As the rental field continues to get more competitive, Rent the Runway is tinkering with its available subscription plans by adding a third option in between the lavish Unlimited subscription and the more bare-bones Update, or 1 Swap, subscription.
The new 2 Swap plan, launched Tuesday, will let customers swap out their four rented items twice per month for a monthly fee of $135, instead of once as the $89 1 Swap plan allows. The Unlimited plan offers unlimited swaps is $159. 2 Swap members also get access to Rent the Runway’s full catalog of more than 700 designers, just as Unlimited subscribers do. The 1 Swap members get access to only 450 designers.
It’s one way that Rent the Runway, the largest but certainly not the only major player in the rental space, is standing out from competitors. Rent the Runway has raised $330 million and is valued at more than $1 billion. According to the company, more than 75% of the company’s revenue is from subscriptions, while the rest comes from one-off rentals and sales of items. It’s important for Rent the Runway to keep introducing new ideas if it wants to stay ahead in an ever-changing rental field in which new competitors are appearing — and disappearing, with Armarium just announcing it will be closing later this week — constantly.
“The idea came from meeting customers where they are, whether that’s in terms of products, access or subscription options,” said Rent the Runway COO Anushka Salinas. “We heard a lot of feedback from customers who had been renting on the 1 Swap plan for a while and were ready to start renting more regularly, but they didn’t want to jump straight to Unlimited. We thought it was important to give them a lot of options of how to rent.”
Salinas said she expects the new 2 Swap plan to be filled with a mix of new customers enticed by a middle-ground option and existing 1 Swap customers who are looking to upgrade but don’t want to jump to the full Unlimited plan. Feedback from the latter group is what inspired the new plan, and its existence makes Rent the Runway one of the rental platforms with the most options for entry.
URBN’s Nuuly only offers one option: $88 per month for six items. Le Tote, on the other hand, offers a good amount of options, from five items of clothing and no accessories for $79 to 10 items of clothing and five accessories for $119, with four variations in between the two.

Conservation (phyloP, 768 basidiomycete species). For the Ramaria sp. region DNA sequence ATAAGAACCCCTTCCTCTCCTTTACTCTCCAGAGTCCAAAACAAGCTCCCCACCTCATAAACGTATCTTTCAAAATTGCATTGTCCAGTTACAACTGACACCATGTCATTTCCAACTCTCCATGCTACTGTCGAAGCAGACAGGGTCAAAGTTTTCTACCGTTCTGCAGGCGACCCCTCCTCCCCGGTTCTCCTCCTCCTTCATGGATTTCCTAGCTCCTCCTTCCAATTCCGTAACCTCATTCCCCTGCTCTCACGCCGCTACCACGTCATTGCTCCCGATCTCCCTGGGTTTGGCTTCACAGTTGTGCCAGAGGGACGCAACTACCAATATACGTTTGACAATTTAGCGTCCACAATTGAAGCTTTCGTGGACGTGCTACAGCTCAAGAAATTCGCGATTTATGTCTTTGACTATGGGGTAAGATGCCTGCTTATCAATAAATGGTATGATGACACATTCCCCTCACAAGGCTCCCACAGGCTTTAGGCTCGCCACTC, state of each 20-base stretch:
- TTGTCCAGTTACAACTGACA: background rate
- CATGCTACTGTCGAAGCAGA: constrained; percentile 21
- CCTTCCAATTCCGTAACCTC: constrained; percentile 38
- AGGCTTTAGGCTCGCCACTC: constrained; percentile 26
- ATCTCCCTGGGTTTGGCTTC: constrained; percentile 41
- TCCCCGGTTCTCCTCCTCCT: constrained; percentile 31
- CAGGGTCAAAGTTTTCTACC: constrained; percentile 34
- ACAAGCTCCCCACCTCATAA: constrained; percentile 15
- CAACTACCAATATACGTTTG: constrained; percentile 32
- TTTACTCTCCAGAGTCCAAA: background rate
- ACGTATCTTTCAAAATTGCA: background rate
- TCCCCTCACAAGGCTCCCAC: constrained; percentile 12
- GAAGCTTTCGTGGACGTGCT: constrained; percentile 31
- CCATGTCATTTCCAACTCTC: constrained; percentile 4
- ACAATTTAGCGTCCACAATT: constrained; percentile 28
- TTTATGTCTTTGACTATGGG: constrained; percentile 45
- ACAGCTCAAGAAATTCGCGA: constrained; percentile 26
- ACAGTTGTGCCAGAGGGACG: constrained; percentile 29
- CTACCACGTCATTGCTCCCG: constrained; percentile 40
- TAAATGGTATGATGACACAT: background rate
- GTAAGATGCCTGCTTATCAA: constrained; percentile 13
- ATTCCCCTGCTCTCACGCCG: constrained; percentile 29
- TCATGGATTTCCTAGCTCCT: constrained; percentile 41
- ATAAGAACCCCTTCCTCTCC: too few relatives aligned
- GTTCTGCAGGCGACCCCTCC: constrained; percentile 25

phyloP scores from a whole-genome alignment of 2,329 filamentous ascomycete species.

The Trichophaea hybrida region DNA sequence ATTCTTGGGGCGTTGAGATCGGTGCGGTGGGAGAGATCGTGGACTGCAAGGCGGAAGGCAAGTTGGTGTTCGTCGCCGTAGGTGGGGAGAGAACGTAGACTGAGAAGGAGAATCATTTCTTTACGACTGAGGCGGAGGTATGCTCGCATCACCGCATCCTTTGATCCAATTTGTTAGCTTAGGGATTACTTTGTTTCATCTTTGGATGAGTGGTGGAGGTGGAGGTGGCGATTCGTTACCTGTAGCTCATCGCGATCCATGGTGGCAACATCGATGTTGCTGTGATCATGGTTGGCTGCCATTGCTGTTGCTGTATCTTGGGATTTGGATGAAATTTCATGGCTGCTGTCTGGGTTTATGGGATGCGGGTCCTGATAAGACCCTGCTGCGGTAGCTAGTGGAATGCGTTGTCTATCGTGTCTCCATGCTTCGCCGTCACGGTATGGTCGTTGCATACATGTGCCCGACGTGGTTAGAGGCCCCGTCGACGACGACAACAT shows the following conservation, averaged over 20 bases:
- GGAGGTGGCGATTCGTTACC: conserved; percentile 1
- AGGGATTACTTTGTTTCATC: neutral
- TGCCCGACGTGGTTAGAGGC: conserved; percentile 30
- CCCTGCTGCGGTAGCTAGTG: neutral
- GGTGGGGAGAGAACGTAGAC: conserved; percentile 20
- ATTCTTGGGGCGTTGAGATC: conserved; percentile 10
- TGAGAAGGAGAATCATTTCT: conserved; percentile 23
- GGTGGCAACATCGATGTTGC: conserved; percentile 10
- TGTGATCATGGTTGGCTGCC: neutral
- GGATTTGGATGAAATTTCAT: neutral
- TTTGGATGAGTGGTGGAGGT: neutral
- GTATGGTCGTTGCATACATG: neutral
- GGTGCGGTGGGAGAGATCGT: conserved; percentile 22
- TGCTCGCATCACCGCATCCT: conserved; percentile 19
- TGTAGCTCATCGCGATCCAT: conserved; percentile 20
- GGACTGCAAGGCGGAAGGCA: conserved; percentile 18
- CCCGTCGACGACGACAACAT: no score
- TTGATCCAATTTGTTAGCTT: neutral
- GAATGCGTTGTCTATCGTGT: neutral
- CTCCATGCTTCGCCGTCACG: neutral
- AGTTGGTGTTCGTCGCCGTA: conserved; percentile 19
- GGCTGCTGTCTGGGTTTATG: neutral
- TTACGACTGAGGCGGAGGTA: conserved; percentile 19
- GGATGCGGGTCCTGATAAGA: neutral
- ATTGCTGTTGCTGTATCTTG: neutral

For Rent the Runway to keep its top spot, it can’t rest on its laurels, particularly given issues the brand has had with its rapid growth, like the roughly weeklong shutdown it experienced in October last year that affected roughly 14% of subscribers and halted all new membership.
“Every brand in retail should be living by the motto of ‘Meet your customer where they are,’ and the rental fashion business is not immune,” said Shelly Socol, co-founder of e-commerce agency One Rockwell. “If [Rent the Runway is] updating the rental offering, it means that their user base has demanded a more flexible middle ground, and they are choosing to listen. Across the spectrum, we’ve seen a very clear pattern: Either organizations acknowledge the shifting needs of their customer base and grow with them, or someone else will.”
Salinas said there are two key areas where Rent the Runway is looking to for differentiation: product assortment and access, with more subscription plans being an attempt to boost the latter.
“On the product assortment side, we’ve launched new categories like ski wear and home goods,” Salinas said. “And on the access side, we’ve started working with W Hotels [in December], we launched same-day delivery in New York City [in 2017], and we now have more than 50 drop-off locations in major retailers across the country.”
While its competitors are focused elsewhere — Le Tote on leveraging its ownership of Lord & Taylor to bring in new customers and Nuuly on courting a younger customer with its in-house URBN brands — Rent the Runway is hoping that having more options for entry will encourage more new customers to join and more existing customers to stay.